Knowledge, Action, and Space: An Introduction

Peter Meusburger and Benno Werlen

The present epoch will perhaps be above all the epoch of space.

Michel Foucault (1984/2002, p. 229).

Open and Contested Research Questions

This book starts from the widely accepted premise that parts of knowledge can be defined as ability, aptitude, or “capacity for social action” (Stehr, 1994, p. 95)1 and that the production and dissemination of knowledge are always embedded in specific environments (spatial context, spatial relations, and power structures). That point of departure makes it evident that the mutual relations between knowledge, action, and space are central research issues in disciplines dealing with human existence. For instance, acting under conditions of uncertainty, people must rely on experience gained in various situations and environments. To achieve their goals, they have to gather new information, acquire new knowledge, and develop new skills in order to cope with unexpected situations and unfamiliar challenges. Knowledge, experience, and information-processing are the foremost resources determining how aims of actions are set; how situations, opportunities, and risks are assessed; and how constellations, cues, and patterns are interpreted. They are the primary foundations for evaluating locations and spatial configurations, solving [1]

problems, and enabling individual actors and social systems to appropriate space. Knowledge, learning, and information-processing can be regarded as links between action and space or action and environment (for details see Meusburger, 2003). Conversely, the spatial dimension plays a key role in the acquisition of knowledge and the implementation of actions. Scholars broadly agree on several points:

  • • Commitment and willful intent alone do not guarantee goal attainment.
  • • Goal-setting (is a given goal desirable and feasible?) and goal-striving (how is the goal being pursued?) are affected by knowledge, skills, experience, and the search for new information.
  • • Experience rests upon former actions in specific settings.
  • • There are manifold relationships between knowledge, power, and action,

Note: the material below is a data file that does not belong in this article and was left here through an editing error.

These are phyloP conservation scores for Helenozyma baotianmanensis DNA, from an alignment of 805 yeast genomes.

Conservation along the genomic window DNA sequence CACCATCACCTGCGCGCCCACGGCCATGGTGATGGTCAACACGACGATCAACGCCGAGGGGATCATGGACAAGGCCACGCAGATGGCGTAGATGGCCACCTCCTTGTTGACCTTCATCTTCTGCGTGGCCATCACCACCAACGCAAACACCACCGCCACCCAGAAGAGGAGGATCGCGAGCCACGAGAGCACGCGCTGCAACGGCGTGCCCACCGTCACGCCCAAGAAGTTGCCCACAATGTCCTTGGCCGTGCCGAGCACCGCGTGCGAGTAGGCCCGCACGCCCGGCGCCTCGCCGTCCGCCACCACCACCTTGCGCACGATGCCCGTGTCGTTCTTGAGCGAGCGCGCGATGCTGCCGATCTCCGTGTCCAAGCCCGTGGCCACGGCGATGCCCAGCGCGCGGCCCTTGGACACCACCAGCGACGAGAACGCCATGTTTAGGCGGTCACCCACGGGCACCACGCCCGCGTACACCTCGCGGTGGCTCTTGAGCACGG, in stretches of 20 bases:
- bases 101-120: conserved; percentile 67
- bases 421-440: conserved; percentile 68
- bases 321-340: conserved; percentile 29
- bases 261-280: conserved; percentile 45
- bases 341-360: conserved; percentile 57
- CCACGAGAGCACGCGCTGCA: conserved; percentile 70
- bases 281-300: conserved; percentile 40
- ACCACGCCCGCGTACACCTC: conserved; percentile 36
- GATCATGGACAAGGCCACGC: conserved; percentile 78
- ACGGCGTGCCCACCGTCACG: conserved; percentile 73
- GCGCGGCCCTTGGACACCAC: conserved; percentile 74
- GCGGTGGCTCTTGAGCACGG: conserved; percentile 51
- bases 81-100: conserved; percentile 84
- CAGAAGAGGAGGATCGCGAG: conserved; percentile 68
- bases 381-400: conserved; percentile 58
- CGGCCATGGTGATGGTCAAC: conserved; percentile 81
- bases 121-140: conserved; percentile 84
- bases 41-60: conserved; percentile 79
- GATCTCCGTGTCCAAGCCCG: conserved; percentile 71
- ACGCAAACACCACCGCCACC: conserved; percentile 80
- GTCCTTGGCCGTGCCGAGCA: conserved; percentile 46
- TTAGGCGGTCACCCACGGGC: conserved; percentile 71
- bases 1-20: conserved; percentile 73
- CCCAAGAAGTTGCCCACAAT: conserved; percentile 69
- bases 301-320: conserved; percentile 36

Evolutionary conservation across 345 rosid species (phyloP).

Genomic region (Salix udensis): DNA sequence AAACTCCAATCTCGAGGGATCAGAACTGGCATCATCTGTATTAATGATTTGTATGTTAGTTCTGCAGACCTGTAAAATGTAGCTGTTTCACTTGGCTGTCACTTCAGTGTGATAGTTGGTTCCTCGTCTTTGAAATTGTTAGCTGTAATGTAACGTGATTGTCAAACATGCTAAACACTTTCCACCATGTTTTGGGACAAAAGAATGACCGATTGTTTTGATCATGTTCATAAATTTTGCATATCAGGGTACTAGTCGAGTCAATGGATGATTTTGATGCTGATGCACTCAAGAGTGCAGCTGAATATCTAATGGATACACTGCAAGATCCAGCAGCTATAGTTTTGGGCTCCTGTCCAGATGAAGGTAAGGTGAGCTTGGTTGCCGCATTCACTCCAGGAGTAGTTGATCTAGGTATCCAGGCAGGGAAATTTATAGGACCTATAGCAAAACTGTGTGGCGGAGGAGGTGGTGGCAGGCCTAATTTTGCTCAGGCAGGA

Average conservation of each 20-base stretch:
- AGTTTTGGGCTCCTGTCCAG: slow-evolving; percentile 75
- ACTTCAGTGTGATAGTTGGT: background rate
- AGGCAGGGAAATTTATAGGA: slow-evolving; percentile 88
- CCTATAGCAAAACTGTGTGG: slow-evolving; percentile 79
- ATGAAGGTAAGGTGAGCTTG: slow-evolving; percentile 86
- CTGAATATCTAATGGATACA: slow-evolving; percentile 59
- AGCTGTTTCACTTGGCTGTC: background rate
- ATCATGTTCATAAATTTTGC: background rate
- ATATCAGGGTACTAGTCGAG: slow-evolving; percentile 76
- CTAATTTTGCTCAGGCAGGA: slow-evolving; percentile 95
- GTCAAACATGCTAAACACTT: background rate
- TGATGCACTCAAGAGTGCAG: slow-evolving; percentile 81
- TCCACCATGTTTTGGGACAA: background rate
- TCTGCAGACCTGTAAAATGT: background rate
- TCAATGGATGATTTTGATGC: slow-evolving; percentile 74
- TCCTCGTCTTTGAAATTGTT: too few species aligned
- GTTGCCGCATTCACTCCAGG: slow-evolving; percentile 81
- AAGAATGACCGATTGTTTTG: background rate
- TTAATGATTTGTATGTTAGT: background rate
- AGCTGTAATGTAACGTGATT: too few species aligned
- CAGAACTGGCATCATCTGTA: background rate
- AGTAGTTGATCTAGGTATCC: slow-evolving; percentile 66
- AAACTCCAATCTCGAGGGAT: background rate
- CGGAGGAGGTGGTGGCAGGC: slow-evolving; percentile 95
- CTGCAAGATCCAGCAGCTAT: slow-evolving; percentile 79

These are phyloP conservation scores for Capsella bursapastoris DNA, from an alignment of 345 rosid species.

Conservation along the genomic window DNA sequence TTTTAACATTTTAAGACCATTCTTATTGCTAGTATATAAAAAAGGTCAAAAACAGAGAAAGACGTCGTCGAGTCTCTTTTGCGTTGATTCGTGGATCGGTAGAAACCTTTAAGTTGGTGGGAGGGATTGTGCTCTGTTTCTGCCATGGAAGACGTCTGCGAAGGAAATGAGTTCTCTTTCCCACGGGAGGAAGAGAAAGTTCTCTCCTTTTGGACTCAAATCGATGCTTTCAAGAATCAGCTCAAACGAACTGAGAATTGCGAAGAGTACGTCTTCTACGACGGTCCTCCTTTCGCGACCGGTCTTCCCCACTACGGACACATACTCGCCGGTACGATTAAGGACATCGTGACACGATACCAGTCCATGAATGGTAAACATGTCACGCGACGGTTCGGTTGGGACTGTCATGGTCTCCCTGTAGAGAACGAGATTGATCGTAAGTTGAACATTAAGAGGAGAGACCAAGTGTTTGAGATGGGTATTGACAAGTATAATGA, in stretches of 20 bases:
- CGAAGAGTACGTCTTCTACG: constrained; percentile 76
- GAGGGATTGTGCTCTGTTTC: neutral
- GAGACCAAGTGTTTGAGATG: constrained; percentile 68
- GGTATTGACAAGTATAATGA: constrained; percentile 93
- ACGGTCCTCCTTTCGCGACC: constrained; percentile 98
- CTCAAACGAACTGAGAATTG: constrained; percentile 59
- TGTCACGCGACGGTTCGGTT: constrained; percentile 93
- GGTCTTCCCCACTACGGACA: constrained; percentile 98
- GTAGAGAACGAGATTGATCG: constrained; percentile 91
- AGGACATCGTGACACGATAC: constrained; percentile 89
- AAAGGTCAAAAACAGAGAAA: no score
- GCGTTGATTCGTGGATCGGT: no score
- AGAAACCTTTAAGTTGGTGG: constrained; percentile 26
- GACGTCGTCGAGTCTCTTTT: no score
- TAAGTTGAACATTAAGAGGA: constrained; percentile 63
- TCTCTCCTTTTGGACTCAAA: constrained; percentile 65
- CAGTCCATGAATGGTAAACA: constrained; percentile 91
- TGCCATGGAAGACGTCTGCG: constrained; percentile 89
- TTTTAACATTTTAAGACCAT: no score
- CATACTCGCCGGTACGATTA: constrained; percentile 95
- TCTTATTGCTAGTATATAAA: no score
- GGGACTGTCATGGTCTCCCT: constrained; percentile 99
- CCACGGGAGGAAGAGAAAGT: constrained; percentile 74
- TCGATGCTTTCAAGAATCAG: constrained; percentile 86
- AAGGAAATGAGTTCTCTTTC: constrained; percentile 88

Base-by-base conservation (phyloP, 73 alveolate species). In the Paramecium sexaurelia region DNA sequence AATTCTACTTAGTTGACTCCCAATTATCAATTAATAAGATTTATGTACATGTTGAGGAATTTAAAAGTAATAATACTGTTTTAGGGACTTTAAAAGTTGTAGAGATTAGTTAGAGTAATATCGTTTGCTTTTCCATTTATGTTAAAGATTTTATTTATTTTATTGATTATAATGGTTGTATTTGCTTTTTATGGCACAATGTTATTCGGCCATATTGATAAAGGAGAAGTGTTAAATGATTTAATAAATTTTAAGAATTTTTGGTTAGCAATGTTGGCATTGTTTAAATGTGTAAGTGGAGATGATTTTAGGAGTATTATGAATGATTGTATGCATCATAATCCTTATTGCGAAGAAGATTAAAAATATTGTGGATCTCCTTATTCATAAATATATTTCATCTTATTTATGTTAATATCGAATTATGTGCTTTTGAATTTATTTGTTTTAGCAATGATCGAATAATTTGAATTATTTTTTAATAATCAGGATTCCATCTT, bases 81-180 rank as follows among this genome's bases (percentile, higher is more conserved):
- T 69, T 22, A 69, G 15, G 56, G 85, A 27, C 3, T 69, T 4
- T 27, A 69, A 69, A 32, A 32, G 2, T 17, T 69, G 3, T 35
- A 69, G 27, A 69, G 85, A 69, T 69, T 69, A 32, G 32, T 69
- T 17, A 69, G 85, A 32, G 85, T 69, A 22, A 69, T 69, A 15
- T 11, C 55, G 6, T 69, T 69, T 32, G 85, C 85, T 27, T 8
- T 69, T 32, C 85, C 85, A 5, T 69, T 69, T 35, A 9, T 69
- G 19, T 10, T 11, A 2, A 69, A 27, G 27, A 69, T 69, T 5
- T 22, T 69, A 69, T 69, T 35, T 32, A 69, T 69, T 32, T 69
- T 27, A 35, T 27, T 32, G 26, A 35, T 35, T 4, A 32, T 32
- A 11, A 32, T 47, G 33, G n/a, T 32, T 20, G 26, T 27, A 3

• • Learning processes are embedded in, and to some extent shaped by, the social and material environment.
  • • Settings and locations have a fundamental significance in the search for and access to rare or valuable information, the acquisition and distribution of knowledge, and the successful implementation of actions.

However, the devil is in the details. Relationships between knowledge, action, and space are very complex, some of them are still not fully understood. Some theoretical approaches focus on very simple problems (laboratory experiments) or work with a number of black boxes or questionable premises. Studying the interrelations of knowledge and action, one is apt to raise the following questions: To what extent is knowledge a precondition for action? How much knowledge is necessary for action? To what extent do various types of knowledge influence aspirations, attention, evaluation of situations, search for alternatives, implementation of intentions, decision-making, and problem-solving? How do bidirectional connections between knowledge and action function? How do different representations of knowledge shape action? Are knowledge, skills, experience, and educational achievement useful categories or should they be replaced by broader terms such as “reflective system” or “cognitive capacities”? How rational is human behavior? What categories of rationality should be distinguished? Does irrational behavior reflect a lack of appropriate information or is it rather affected by the impulsive system and orientation knowledge? How do deliberative, rational thought and impulsive affect interact and influence action? Why do people occasionally act against their knowledge? What are the social functions of knowledge? In which way can action research profit from interventions of arts and aesthetics?